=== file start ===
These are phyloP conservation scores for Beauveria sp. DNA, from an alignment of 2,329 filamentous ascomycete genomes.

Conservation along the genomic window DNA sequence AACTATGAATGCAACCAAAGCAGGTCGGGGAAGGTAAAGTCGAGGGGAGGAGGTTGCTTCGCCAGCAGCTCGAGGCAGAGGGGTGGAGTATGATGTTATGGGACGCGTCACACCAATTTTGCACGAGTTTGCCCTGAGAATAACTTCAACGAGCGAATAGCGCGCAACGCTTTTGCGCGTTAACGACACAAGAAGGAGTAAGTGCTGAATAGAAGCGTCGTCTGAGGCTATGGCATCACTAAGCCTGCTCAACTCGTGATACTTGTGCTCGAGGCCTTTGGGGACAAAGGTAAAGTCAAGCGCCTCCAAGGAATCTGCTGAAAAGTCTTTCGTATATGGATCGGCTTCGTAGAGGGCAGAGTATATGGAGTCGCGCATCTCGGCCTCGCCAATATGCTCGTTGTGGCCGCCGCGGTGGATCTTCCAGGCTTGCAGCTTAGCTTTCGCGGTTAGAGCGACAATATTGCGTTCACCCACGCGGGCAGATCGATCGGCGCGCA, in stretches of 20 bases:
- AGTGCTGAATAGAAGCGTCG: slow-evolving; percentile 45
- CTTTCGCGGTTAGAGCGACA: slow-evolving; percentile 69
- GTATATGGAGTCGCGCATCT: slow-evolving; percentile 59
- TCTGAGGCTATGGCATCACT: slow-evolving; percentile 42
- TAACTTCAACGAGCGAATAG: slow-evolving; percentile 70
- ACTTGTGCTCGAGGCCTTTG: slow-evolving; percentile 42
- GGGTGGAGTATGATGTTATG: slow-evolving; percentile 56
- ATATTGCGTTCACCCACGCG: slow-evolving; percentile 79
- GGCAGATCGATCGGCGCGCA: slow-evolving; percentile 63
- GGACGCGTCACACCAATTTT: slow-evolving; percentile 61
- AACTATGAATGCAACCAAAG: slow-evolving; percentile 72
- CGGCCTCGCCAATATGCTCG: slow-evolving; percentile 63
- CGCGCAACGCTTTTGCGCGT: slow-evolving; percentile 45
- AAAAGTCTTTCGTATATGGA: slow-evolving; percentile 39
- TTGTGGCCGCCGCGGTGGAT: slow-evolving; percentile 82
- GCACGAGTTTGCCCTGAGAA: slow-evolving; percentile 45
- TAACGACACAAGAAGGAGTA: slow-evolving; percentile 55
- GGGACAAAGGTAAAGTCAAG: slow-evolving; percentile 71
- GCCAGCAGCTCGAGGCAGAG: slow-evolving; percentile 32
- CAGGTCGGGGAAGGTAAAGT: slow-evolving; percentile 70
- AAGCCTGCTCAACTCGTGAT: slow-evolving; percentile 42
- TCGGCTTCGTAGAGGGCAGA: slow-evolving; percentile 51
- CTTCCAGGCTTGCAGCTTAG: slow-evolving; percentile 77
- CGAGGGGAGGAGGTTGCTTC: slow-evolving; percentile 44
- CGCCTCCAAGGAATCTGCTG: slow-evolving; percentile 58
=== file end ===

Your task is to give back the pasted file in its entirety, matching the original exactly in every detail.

These are phyloP conservation scores for Beauveria sp. DNA, from an alignment of 2,329 filamentous ascomycete genomes.

Conservation along the genomic window DNA sequence AACTATGAATGCAACCAAAGCAGGTCGGGGAAGGTAAAGTCGAGGGGAGGAGGTTGCTTCGCCAGCAGCTCGAGGCAGAGGGGTGGAGTATGATGTTATGGGACGCGTCACACCAATTTTGCACGAGTTTGCCCTGAGAATAACTTCAACGAGCGAATAGCGCGCAACGCTTTTGCGCGTTAACGACACAAGAAGGAGTAAGTGCTGAATAGAAGCGTCGTCTGAGGCTATGGCATCACTAAGCCTGCTCAACTCGTGATACTTGTGCTCGAGGCCTTTGGGGACAAAGGTAAAGTCAAGCGCCTCCAAGGAATCTGCTGAAAAGTCTTTCGTATATGGATCGGCTTCGTAGAGGGCAGAGTATATGGAGTCGCGCATCTCGGCCTCGCCAATATGCTCGTTGTGGCCGCCGCGGTGGATCTTCCAGGCTTGCAGCTTAGCTTTCGCGGTTAGAGCGACAATATTGCGTTCACCCACGCGGGCAGATCGATCGGCGCGCA, in stretches of 20 bases:
- AGTGCTGAATAGAAGCGTCG: slow-evolving; percentile 45
- CTTTCGCGGTTAGAGCGACA: slow-evolving; percentile 69
- GTATATGGAGTCGCGCATCT: slow-evolving; percentile 59
- TCTGAGGCTATGGCATCACT: slow-evolving; percentile 42
- TAACTTCAACGAGCGAATAG: slow-evolving; percentile 70
- ACTTGTGCTCGAGGCCTTTG: slow-evolving; percentile 42
- GGGTGGAGTATGATGTTATG: slow-evolving; percentile 56
- ATATTGCGTTCACCCACGCG: slow-evolving; percentile 79
- GGCAGATCGATCGGCGCGCA: slow-evolving; percentile 63
- GGACGCGTCACACCAATTTT: slow-evolving; percentile 61
- AACTATGAATGCAACCAAAG: slow-evolving; percentile 72
- CGGCCTCGCCAATATGCTCG: slow-evolving; percentile 63
- CGCGCAACGCTTTTGCGCGT: slow-evolving; percentile 45
- AAAAGTCTTTCGTATATGGA: slow-evolving; percentile 39
- TTGTGGCCGCCGCGGTGGAT: slow-evolving; percentile 82
- GCACGAGTTTGCCCTGAGAA: slow-evolving; percentile 45
- TAACGACACAAGAAGGAGTA: slow-evolving; percentile 55
- GGGACAAAGGTAAAGTCAAG: slow-evolving; percentile 71
- GCCAGCAGCTCGAGGCAGAG: slow-evolving; percentile 32
- CAGGTCGGGGAAGGTAAAGT: slow-evolving; percentile 70
- AAGCCTGCTCAACTCGTGAT: slow-evolving; percentile 42
- TCGGCTTCGTAGAGGGCAGA: slow-evolving; percentile 51
- CTTCCAGGCTTGCAGCTTAG: slow-evolving; percentile 77
- CGAGGGGAGGAGGTTGCTTC: slow-evolving; percentile 44
- CGCCTCCAAGGAATCTGCTG: slow-evolving; percentile 58